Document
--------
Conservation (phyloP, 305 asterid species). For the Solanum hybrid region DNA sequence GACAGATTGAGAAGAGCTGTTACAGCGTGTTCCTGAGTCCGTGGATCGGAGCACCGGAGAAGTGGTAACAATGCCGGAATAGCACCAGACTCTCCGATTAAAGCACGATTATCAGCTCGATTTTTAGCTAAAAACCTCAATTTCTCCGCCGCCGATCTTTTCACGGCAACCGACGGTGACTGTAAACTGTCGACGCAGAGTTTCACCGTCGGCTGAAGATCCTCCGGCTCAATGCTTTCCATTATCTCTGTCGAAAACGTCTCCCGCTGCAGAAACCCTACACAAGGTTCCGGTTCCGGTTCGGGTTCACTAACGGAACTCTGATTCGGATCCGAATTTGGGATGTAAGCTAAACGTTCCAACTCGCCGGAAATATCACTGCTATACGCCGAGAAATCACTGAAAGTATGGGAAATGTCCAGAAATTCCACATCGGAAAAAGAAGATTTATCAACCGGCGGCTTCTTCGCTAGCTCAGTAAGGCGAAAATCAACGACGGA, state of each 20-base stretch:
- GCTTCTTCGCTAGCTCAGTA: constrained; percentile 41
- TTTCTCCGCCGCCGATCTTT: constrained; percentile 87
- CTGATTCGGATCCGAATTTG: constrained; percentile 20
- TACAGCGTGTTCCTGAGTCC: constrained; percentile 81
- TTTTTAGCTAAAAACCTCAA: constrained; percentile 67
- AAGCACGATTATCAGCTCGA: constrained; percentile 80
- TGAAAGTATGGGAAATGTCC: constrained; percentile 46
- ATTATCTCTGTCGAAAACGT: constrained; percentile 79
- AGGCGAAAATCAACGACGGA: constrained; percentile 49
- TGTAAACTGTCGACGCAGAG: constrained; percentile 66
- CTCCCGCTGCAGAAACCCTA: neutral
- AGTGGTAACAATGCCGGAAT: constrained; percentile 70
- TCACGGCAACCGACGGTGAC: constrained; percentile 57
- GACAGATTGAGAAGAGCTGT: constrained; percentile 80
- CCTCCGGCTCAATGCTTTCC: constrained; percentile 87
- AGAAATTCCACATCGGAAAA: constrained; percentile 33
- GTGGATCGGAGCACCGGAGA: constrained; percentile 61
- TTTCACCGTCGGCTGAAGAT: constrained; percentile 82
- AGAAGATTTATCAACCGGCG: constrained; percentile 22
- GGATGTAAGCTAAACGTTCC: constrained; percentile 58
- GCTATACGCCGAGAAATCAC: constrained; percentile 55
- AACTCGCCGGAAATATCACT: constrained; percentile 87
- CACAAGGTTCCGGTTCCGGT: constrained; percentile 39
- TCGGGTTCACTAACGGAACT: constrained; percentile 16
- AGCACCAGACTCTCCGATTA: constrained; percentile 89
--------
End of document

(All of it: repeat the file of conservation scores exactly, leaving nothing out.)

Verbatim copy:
Conservation (phyloP, 305 asterid species). For the Solanum hybrid region DNA sequence GACAGATTGAGAAGAGCTGTTACAGCGTGTTCCTGAGTCCGTGGATCGGAGCACCGGAGAAGTGGTAACAATGCCGGAATAGCACCAGACTCTCCGATTAAAGCACGATTATCAGCTCGATTTTTAGCTAAAAACCTCAATTTCTCCGCCGCCGATCTTTTCACGGCAACCGACGGTGACTGTAAACTGTCGACGCAGAGTTTCACCGTCGGCTGAAGATCCTCCGGCTCAATGCTTTCCATTATCTCTGTCGAAAACGTCTCCCGCTGCAGAAACCCTACACAAGGTTCCGGTTCCGGTTCGGGTTCACTAACGGAACTCTGATTCGGATCCGAATTTGGGATGTAAGCTAAACGTTCCAACTCGCCGGAAATATCACTGCTATACGCCGAGAAATCACTGAAAGTATGGGAAATGTCCAGAAATTCCACATCGGAAAAAGAAGATTTATCAACCGGCGGCTTCTTCGCTAGCTCAGTAAGGCGAAAATCAACGACGGA, state of each 20-base stretch:
- GCTTCTTCGCTAGCTCAGTA: constrained; percentile 41
- TTTCTCCGCCGCCGATCTTT: constrained; percentile 87
- CTGATTCGGATCCGAATTTG: constrained; percentile 20
- TACAGCGTGTTCCTGAGTCC: constrained; percentile 81
- TTTTTAGCTAAAAACCTCAA: constrained; percentile 67
- AAGCACGATTATCAGCTCGA: constrained; percentile 80
- TGAAAGTATGGGAAATGTCC: constrained; percentile 46
- ATTATCTCTGTCGAAAACGT: constrained; percentile 79
- AGGCGAAAATCAACGACGGA: constrained; percentile 49
- TGTAAACTGTCGACGCAGAG: constrained; percentile 66
- CTCCCGCTGCAGAAACCCTA: neutral
- AGTGGTAACAATGCCGGAAT: constrained; percentile 70
- TCACGGCAACCGACGGTGAC: constrained; percentile 57
- GACAGATTGAGAAGAGCTGT: constrained; percentile 80
- CCTCCGGCTCAATGCTTTCC: constrained; percentile 87
- AGAAATTCCACATCGGAAAA: constrained; percentile 33
- GTGGATCGGAGCACCGGAGA: constrained; percentile 61
- TTTCACCGTCGGCTGAAGAT: constrained; percentile 82
- AGAAGATTTATCAACCGGCG: constrained; percentile 22
- GGATGTAAGCTAAACGTTCC: constrained; percentile 58
- GCTATACGCCGAGAAATCAC: constrained; percentile 55
- AACTCGCCGGAAATATCACT: constrained; percentile 87
- CACAAGGTTCCGGTTCCGGT: constrained; percentile 39
- TCGGGTTCACTAACGGAACT: constrained; percentile 16
- AGCACCAGACTCTCCGATTA: constrained; percentile 89